In the early days of April 1997, I saw something that made me think completely differently about technology than I had previously, and in many ways, has put me on the writerly path I’ve spent much of my adult life working up to.
The thing I saw was NESticle, a Nintendo Entertainment System emulator that, while not first out of the gate, came to define this era of video games for me. Already a bit turned off by the push to 3D graphics, this felt like a more interesting path to me. It made me think about the mechanics of the games I played a little bit more, how they were built, and what they represented for technology. What the MP3 did for music, the emulator did for video games. It was a way to make an object digital, but also to keep it alive for generations to come.
Around this time about five years ago, I had the idea to try to capture everything I could about this time, this scene, these people, into a piece on NESticle, a tool that, when I was 16 years old, blew my mind. I wanted to understand why it came to life, the drama that slowed its growth, and the way that it changed video games and computing going forward.
So I wrote the story and talked to everyone I could from that period … except the man who made the emulator, who proved challenging to reach. (I had to make up for the gap with a ton of research.) But the story of what happened and how it changed video games nonetheless took on a life of its own. And the lore around this period continued to grow.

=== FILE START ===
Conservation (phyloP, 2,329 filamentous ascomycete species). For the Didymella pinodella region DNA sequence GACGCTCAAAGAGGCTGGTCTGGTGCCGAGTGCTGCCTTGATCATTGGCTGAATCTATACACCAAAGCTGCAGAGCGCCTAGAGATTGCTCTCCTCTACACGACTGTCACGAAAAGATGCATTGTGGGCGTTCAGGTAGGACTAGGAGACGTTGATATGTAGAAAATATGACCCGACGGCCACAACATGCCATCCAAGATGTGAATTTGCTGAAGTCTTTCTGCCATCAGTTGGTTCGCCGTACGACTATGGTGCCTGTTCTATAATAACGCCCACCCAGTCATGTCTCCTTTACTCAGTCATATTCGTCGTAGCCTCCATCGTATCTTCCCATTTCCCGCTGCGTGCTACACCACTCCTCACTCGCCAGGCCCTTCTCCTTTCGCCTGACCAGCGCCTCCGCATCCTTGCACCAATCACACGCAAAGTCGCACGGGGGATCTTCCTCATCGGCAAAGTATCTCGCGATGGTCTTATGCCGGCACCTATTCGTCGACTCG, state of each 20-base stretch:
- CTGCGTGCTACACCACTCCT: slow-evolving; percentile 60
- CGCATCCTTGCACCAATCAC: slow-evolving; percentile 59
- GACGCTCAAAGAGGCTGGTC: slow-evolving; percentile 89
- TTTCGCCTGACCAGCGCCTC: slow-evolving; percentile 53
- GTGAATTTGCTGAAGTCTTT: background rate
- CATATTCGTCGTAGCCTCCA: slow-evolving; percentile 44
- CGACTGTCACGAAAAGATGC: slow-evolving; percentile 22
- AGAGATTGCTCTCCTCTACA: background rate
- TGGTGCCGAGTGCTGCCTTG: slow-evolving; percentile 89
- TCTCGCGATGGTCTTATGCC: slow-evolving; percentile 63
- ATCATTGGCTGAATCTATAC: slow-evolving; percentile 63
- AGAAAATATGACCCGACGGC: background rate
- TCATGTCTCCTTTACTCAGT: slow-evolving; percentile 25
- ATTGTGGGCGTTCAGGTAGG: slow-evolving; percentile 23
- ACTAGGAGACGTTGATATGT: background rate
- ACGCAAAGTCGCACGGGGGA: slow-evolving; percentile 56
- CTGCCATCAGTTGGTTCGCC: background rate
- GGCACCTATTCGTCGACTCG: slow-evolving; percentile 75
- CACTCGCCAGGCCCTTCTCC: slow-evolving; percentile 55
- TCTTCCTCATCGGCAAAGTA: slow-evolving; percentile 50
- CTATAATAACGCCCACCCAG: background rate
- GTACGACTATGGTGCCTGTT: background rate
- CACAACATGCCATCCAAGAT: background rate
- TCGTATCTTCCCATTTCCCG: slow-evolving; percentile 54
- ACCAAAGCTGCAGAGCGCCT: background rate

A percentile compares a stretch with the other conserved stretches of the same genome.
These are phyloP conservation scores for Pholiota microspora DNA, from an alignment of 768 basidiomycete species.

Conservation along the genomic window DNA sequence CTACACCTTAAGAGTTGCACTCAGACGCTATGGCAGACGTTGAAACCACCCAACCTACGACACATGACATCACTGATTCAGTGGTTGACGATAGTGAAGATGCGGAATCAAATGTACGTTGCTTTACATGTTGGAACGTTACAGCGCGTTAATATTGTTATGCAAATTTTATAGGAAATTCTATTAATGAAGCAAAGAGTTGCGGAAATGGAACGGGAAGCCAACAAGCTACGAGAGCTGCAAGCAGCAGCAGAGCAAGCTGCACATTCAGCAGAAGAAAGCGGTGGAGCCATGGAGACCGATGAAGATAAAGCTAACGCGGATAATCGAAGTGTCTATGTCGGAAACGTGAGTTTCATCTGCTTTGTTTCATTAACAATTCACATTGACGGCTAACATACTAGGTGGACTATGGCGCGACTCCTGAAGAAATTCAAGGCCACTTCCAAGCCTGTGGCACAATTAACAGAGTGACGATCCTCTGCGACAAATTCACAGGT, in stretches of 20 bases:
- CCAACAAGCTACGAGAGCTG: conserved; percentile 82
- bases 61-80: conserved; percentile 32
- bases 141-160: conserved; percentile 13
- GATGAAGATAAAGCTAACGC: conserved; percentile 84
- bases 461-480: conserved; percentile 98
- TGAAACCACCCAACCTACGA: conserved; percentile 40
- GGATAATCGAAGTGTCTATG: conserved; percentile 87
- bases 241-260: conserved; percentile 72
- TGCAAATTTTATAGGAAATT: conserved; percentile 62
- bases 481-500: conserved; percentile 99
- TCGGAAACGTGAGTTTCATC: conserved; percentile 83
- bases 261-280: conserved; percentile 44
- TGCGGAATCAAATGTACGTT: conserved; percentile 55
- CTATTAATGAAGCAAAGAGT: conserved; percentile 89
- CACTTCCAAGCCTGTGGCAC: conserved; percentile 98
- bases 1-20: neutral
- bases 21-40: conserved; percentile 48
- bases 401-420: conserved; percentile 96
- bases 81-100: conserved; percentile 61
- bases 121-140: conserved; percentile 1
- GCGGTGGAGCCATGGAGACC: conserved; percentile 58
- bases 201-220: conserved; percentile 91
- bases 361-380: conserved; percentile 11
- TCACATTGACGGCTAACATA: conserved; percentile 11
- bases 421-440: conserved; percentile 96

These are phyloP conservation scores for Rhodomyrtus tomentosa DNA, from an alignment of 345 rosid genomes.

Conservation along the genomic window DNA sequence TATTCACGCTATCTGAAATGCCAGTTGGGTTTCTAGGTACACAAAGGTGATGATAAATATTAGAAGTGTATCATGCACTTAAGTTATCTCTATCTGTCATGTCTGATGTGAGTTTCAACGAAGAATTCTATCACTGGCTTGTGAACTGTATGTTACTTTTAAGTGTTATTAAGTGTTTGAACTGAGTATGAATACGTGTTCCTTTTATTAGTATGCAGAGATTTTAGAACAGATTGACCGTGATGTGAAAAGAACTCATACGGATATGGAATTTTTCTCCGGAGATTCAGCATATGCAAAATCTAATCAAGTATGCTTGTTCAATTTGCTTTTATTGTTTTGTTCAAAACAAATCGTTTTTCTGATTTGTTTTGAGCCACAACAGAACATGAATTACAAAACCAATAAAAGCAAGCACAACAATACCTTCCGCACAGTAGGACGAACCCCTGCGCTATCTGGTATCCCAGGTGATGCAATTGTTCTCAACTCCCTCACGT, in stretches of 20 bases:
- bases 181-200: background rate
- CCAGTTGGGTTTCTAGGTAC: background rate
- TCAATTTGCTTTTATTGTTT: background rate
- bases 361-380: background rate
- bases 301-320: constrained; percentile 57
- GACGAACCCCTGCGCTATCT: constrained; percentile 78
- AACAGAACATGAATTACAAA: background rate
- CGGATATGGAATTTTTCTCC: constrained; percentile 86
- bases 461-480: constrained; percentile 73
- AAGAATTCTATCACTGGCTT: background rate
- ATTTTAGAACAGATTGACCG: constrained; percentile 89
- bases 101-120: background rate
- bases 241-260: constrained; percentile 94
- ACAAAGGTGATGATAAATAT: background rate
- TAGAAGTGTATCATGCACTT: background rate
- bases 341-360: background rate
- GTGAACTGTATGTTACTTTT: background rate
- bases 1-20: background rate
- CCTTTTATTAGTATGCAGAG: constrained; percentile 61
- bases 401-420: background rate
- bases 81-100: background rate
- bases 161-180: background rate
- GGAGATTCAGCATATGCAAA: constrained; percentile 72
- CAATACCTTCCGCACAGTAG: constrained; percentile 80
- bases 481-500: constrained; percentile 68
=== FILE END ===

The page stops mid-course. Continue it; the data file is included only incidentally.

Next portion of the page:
This week, it culminated.
The spark occurred as a result of a reverse-engineering effort involving a programmer who was just as inspired by this emulator as I was—and who wanted to see its barely released sibling emulator, SNESticle, live a second life. (In my original piece, I pointed out that it did, quietly, see a commercial release within a GameCube game.)
Icer Addis, the primary developer of these emulators, apparently saw the amount of work this person put in, and then quietly released the era-appropriate source code for SNESticle with a simple flick of the wrist and a simple quip. Most people did not even notice until yesterday.
“You guys have way too much free time,” he wrote of the ongoing interest in this emulator, which had not previously seen a standalone public release. (Now it has one, complete with a permissive MIT license.)
And it’s weird. To see this happen, as simple of a gesture as it might be at this point, feels like it closes a chapter on a tale that for much of my adult life I’ve been inspired by and that I think a lot of other people have, too.
These emulators helped us relive stories and learn new things about the games we loved. That we get to learn something new from one of these groundbreaking emulators makes it feel like we’re coming full circle.
Time limit given ⏲: 30 minutes
Time left on clock ⏲: 21 seconds